A guest points to a new MacBook Pro during an Apple media event in Cupertino. Reuters/Beck Diefenbach
The new MacBook Pro is here, and with it, the Mac line has completely hopped aboard the USB-C train.
That means no more standard USB-A ports, no more HDMI ports for connecting to a TV, and no more SD card readers for moving photos from your camera.
In their place, you either have to buy a new cable or some sort of adapter to keep your current gear relevant.
To say the transition hasn't gone over well with hardcore Mac users is an understatement. That it comes just a couple months after Apple killed the still-ubiquitous headphone jack on theiPhone 7 hasn't helped.
Nevertheless, it’s worth remembering that Apple has helped lead the tech world down this path many times before. In most cases, we’ve all come out alright.
So to help you take a deep breath, let’s take a quick stroll down memory lane. In the process, you might see just how familiar the current dongle mania really is.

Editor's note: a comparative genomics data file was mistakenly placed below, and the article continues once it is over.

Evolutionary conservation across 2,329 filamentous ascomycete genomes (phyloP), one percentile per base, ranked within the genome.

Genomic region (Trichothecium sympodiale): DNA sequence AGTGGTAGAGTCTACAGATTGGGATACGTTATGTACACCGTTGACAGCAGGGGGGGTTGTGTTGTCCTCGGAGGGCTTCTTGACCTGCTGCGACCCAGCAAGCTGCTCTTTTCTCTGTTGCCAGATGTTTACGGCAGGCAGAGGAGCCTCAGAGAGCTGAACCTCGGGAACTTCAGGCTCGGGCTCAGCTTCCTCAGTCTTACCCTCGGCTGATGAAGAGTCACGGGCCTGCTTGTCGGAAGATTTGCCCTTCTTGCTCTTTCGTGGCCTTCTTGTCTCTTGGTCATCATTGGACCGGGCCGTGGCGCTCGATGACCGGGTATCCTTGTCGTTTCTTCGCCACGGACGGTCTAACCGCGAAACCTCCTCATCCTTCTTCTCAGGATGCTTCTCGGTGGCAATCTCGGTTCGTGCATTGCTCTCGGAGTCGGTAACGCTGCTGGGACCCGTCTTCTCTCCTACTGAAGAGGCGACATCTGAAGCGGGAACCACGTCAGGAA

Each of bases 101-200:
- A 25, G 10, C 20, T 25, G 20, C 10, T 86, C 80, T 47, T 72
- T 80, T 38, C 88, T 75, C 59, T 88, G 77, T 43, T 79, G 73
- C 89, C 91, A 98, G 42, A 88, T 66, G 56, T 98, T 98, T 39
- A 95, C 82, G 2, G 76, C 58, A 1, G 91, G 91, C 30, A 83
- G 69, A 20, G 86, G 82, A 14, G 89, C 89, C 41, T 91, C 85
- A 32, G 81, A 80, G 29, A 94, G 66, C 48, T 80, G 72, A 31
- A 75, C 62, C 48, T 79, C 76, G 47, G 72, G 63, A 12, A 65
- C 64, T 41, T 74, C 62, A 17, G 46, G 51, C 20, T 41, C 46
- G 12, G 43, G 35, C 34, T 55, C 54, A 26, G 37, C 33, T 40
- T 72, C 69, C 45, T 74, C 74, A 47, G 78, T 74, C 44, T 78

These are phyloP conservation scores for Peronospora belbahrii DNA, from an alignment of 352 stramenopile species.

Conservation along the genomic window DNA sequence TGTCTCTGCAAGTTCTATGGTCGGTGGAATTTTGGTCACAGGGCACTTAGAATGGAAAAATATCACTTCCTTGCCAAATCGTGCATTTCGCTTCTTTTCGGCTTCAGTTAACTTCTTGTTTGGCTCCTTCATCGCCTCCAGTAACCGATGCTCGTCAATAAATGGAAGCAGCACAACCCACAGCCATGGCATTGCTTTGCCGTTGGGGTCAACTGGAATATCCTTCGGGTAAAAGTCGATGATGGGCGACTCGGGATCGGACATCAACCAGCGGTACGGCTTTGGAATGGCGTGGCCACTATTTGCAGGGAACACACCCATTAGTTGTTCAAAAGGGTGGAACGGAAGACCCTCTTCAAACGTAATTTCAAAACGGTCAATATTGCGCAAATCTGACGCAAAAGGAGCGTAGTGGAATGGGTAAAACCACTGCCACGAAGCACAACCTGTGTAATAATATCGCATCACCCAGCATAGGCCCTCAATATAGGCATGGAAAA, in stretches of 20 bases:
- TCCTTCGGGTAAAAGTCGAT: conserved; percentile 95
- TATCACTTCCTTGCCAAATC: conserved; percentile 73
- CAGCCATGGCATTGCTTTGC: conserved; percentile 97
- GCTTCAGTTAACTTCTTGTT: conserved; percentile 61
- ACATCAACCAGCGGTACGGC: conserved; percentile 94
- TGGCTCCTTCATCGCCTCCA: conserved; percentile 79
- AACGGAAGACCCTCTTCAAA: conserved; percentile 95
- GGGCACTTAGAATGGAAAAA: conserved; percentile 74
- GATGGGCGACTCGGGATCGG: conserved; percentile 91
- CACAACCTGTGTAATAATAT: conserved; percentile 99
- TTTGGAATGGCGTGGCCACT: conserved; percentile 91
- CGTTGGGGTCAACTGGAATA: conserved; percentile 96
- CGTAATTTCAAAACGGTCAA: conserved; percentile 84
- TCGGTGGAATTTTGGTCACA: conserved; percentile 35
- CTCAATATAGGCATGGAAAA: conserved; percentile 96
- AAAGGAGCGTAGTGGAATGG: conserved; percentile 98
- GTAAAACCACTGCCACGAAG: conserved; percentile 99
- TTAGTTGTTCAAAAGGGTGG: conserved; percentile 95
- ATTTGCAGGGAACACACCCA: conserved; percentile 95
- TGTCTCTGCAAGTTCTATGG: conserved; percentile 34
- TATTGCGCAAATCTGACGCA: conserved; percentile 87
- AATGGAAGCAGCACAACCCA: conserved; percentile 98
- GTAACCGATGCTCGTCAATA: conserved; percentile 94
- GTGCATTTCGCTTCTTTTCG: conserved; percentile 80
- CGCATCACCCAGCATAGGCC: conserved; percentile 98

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The Apple device that made the most drastic changes is also the one that brought the company back to life after years of struggle: the iMac G3. That all-in-one famously ditched the floppy disk when it launched in 1998, but it also did away with the SCSI and ADB ports Mac owners used for connecting hard drives and keyboards and mice, respectively.
Mousse Mousse/Reuters It's also worth noting that Apple, along with Sony, had previously helped shift the industry from 5-inch floppy disks to 3.5-inch floppy disks in the early 80s — though that’s not quite the same as removing them altogether.
In their place were a couple of ports using USB, a then smallish standard that soon became the most widely accepted connector in consumer tech.
The iMac G3. YouTube Apple got equally trigger-happy in 2008, when it launched a trio of new MacBooks, including the first-generation MacBook Air. That machine was incredibly slim for its time, but to get there, it had to lose the Ethernet port and the CD/DVD optical drive.